In “The Age of Adaline”, Blake Lively (best known for her role in “Gossip Girl”) stars as San Francisco librarian Adaline Bowman, who is condemned to remain a young woman of 29, after a car crash made her “immune to the ravages of time”. To conceal her secret, Adaline never allows herself to get close to anyone.
That all changes after a chance encounter with a charismatic philanthropist named Ellis Jones (Michiel Huisman) reawakens her long-suppressed passion for life and romance. However, a weekend with Ellis’ parents threatens to expose the truth, forcing Adaline to make a life-changing decision.
Director Lee Toland Krieger attempts to offer a rational explanation for the preposterous premise, although the deadpan and highly omniscient narration (from Hugh Ross) proves to be more irritating than insightful.
Another hurdle The Age of Adaline film fails to overcome is the distinct lack of personality and poignant moments. There’s no emotional response to becoming immortal; no moment of realisation that she is going to outlive her daughter. Instead, viewers are left with a pragmatic atmosphere that viewers will struggle to engage with.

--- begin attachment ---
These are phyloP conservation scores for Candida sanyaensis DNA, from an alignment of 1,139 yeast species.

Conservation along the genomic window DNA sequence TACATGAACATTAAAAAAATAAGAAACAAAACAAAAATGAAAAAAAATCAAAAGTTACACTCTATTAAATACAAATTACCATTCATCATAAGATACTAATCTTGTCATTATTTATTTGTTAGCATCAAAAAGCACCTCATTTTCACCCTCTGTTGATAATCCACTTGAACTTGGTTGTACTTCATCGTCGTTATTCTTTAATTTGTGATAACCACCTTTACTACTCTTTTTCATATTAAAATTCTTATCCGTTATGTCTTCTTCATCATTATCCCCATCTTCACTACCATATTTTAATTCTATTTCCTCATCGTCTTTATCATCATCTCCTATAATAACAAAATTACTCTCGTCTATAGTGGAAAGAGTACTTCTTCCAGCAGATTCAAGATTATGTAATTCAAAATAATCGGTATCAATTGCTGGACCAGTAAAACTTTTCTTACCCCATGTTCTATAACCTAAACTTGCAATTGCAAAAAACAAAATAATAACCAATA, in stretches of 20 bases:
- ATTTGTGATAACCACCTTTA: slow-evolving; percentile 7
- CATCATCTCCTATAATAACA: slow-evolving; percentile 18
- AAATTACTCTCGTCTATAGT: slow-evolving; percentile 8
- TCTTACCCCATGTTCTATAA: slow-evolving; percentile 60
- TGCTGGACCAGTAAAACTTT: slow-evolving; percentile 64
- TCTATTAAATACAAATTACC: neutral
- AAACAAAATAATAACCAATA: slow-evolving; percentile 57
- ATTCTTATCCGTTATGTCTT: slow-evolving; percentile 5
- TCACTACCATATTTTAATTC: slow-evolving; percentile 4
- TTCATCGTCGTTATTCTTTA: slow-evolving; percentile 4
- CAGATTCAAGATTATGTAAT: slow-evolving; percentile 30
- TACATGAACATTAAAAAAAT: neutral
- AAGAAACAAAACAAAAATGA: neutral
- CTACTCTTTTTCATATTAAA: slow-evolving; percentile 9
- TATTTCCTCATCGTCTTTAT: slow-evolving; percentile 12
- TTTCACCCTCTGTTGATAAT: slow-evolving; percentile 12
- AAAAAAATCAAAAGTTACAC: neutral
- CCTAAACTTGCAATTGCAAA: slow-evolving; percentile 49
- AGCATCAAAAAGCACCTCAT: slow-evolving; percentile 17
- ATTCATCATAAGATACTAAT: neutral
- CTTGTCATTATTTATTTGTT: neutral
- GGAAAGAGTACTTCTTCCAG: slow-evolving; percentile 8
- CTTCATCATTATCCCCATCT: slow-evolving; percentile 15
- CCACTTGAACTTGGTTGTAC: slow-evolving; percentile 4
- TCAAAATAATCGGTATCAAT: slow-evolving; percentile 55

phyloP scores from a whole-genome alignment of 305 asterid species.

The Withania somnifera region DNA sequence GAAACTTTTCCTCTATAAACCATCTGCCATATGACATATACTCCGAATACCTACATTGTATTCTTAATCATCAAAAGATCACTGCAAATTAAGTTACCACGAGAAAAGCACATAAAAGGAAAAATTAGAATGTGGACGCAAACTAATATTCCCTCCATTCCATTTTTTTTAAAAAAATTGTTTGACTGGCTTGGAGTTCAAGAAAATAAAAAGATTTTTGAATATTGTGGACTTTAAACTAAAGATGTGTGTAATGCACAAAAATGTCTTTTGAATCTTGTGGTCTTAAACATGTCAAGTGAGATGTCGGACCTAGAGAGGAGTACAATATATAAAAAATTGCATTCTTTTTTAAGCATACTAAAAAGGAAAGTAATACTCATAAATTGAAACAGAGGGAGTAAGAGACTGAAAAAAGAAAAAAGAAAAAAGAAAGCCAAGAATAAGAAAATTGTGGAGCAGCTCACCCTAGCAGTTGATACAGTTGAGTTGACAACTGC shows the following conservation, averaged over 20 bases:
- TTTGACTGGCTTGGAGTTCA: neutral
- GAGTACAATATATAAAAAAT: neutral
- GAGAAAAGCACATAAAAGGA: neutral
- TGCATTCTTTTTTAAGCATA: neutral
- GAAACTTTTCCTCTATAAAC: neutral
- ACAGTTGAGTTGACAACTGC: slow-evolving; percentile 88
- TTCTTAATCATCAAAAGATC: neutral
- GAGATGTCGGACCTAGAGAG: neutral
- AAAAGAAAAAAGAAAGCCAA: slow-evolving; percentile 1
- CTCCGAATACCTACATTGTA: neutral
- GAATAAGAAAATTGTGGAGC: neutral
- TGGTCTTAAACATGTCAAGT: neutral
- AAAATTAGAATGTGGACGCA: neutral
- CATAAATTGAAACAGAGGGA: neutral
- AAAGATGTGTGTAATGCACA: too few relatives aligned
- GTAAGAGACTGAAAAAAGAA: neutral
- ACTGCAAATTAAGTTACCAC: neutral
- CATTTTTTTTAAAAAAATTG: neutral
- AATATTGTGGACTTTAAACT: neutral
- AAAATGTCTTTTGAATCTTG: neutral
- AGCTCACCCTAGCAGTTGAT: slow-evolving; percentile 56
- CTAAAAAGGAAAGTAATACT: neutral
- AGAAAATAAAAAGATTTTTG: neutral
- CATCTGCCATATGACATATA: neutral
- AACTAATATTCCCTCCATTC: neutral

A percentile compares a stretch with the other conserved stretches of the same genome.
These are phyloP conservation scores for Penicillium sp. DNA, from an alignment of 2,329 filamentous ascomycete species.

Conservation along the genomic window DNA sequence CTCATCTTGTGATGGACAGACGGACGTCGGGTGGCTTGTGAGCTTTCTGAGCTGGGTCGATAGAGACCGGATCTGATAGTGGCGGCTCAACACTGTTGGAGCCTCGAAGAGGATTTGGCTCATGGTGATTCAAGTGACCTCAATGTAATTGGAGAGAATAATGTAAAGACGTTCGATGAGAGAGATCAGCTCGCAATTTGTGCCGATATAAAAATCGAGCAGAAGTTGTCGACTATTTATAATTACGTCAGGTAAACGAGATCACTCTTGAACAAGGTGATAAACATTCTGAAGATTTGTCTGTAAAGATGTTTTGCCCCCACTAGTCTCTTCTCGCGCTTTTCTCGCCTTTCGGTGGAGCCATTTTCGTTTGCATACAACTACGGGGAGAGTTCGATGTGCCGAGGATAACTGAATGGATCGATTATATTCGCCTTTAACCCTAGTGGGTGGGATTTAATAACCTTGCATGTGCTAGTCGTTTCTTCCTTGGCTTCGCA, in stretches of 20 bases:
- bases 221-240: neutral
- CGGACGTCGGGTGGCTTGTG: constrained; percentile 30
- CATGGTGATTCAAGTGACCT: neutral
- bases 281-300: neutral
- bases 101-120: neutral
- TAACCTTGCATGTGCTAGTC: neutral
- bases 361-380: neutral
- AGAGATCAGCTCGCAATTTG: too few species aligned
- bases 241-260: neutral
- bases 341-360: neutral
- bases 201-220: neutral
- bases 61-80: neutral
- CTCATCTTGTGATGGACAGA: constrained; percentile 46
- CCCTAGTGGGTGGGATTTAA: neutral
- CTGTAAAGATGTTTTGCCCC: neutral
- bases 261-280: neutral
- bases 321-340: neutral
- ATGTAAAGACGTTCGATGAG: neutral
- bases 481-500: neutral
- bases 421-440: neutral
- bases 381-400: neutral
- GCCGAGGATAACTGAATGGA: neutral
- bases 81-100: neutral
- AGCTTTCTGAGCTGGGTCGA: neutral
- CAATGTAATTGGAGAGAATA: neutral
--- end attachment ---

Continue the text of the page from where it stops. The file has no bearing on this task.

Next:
The actors capitalise on the flawed script to deliver some incredibly strong performances. Blake Lively interjects a natural authority and elocution to her persona, as she maintains the distinction of an older person, while simulating Adaline’s youthful appearance.
However, it’s Harrison Ford who steals the show. In his modest role as Ellis’ father, he reminds viewers of his immense talent, delivering a truly charismatic performance as a man who fears he is losing his sanity.
Above all, The Age of Adaline should be commended for its slick production values. Cinematographer David Lanzenberg cleverly ensures flashbacks are easily distinguishable through the use of alluring colours which, combined with the stunning locations, create postcard-esque visuals, which you can’t help but admire.